In Aceh, U.S. troops are playing a leading role in the relief operations, along with the Indonesian military. Private U.S. corporations in Aceh are currently paying the Indonesian military to guard their investments. The U.S. military is in Aceh to help safeguard these interests, not to render aid to victims of a natural disaster.

U.S. “humanitarian [aid] is not purely humanitarian,” noted Sri Lankan political scientist Jayadeva Uyangoda. (Reuters, Jan. 3)

The U.S. is also using the tsunamis to bring India more into its orbit.

India is a member of the “core group,” a U.S. initiative. It is comprised of the U.S., India, Australia and Japan. The U.S. invited India to bring it “closer” while still assuring U.S., Japanese and Australian imperialist military and strategic control of the situation.

Since the overthrow of the Soviet Union—India’s long-time trading partner—the U.S. has made inroads with its government and economy. The U.S. is now India’s leading foreign investor and largest trading partner. It sees a wealth of cheap labor and has labeled India one of the world’s ten, “big, emerging markets.”

Despite 16,000 deaths and significant damage, the Indian government refused foreign aid. India’s national bourgeoisie wants to maintain some independence from U.S. and European economic domination.

In addition, the U.S. wants to improve its image in the Muslim world by spearheading relief efforts. Indonesia has the world’s largest Muslim population.

It is the height of hypocrisy for the U.S. government to pretend it cares about anyone in south Asia after killing 1.5 million Iraqis with 13 years of genocidal sanctions. And now the U.S. is trying to demolish Iraq, unleashing fierce weapons on the people. The U.S. war and occupation has killed over 100,000 Iraqis since March 2003.

Revolutionaries gained broad support through relief efforts and political organizing after the 1972 Managua earthquake.

Crisis can heighten class struggle

When disaster strikes, the contradictions inherent in capitalist societies are exacerbated and heightened. Such a disaster, however debilitating, can change the climate of class struggle.

It is easier for the ruling classes to take advantage of a disaster. The working class always bears the brunt of the destruction. But, in times of crisis, class conscious workers look for ways to put the crisis on the backs of the ruling class. In recent history, the working class scored victories after disasters in Nicaragua and Ethiopia.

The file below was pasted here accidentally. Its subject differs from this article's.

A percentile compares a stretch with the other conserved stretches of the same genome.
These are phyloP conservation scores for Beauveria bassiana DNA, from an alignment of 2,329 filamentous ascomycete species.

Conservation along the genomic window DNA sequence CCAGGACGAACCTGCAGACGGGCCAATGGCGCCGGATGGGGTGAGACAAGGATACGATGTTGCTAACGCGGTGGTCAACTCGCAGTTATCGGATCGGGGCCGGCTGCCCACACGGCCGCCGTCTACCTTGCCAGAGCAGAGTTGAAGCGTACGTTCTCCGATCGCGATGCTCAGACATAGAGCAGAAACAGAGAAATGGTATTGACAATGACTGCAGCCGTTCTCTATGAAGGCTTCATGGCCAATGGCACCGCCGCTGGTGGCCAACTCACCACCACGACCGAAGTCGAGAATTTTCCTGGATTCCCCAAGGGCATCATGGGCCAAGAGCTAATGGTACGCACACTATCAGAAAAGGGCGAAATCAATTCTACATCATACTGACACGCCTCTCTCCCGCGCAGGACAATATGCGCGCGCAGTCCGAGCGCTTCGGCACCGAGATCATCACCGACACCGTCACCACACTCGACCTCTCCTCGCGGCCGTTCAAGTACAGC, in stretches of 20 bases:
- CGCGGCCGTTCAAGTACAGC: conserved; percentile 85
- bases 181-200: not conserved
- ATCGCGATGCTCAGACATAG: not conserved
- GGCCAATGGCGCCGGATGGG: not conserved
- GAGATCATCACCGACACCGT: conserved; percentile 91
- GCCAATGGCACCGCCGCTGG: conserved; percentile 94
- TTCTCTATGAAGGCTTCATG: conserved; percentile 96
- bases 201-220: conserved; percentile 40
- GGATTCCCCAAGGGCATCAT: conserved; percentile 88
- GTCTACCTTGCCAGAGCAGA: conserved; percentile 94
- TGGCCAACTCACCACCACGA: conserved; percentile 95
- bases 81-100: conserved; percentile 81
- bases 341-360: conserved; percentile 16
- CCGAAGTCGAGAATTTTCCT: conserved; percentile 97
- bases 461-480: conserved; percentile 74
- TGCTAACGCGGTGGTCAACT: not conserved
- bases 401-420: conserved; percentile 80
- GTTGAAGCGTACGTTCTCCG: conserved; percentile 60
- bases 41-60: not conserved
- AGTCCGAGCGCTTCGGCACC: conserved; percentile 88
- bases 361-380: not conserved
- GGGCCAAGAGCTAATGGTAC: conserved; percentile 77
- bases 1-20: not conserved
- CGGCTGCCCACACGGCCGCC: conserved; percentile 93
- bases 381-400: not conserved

Nicaragua’s Sandinistas began to attract significant support from the country’s workers and peasants after an earthquake leveled the capital, Managua, on December 23, 1972.

The earthquake killed 20,000 of the city’s 400,000 residents and left 250,000 homeless. Somoza’s National Guard embezzled much of the international aid that flowed into the country. The Sandinistas organized relief efforts and agitated against Somoza’s corruption, causing their ranks to swell. With mass support, the Sandinistas overthrew the dictatorship and established a progressive government in 1979.

In Ethiopia, 1972-73 were years of severe drought and famine. Hundreds of thousands died. The ruling monarchy headed by imperialist puppet Haile Selassie did little to resolve the crisis. Property relations were feudal and the landowners held supreme power. Ethiopia was also engulfed in a civil war with separatists in Eritrea.

The famine and war created a deepening crisis for the Ethiopian government. Progressive elements in the military responded by staging a rebellion that ousted Selassie. A military council, known as the Derg, replaced him. They introduced broad and profound social revolution to the workers and peasants of Ethiopia.

Revolutionaries look for opportunities to advance the class struggle in every situation imposed on them—whether by history or nature. The world capitalist media heaps scorn on progressive forces that try to organize relief without relying on the forces of imperialism. But that is their right and duty—and they deserve the support of all who sincerely seek to show solidarity with the victimized working people in south Asia.

No humanitarian solution with imperialism

The effects of a natural disaster of this magnitude are compounded greatly by national and class oppression. Yet after every disaster, the ruling class and the bourgeois press preach that natural disasters can unite rich and poor. This notion is false.

The solidarity of the world’s people must not be used to increase the dependence of the affected region’s workers on the governments and imperialism. Effective solidarity means anti-imperialism.

There is no such thing as a general humanitarian solution to natural disasters in a world dominated by imperialism.

The long-term consequences of the tsunamis are impossible to predict both regionally and globally. There is the potential for regional destabilization. So many poor areas were hit, and very few can adequately provide relief or hope for desperate survivors.

The tsunamis put the injustice of the global capitalist system on display for all to see. Capitalism causes poverty, disease, death, environmental destruction, racism, homelessness, hunger and more. All of this misery must end. Making the advancement of the class struggle our first priority will move humanity closer to this goal.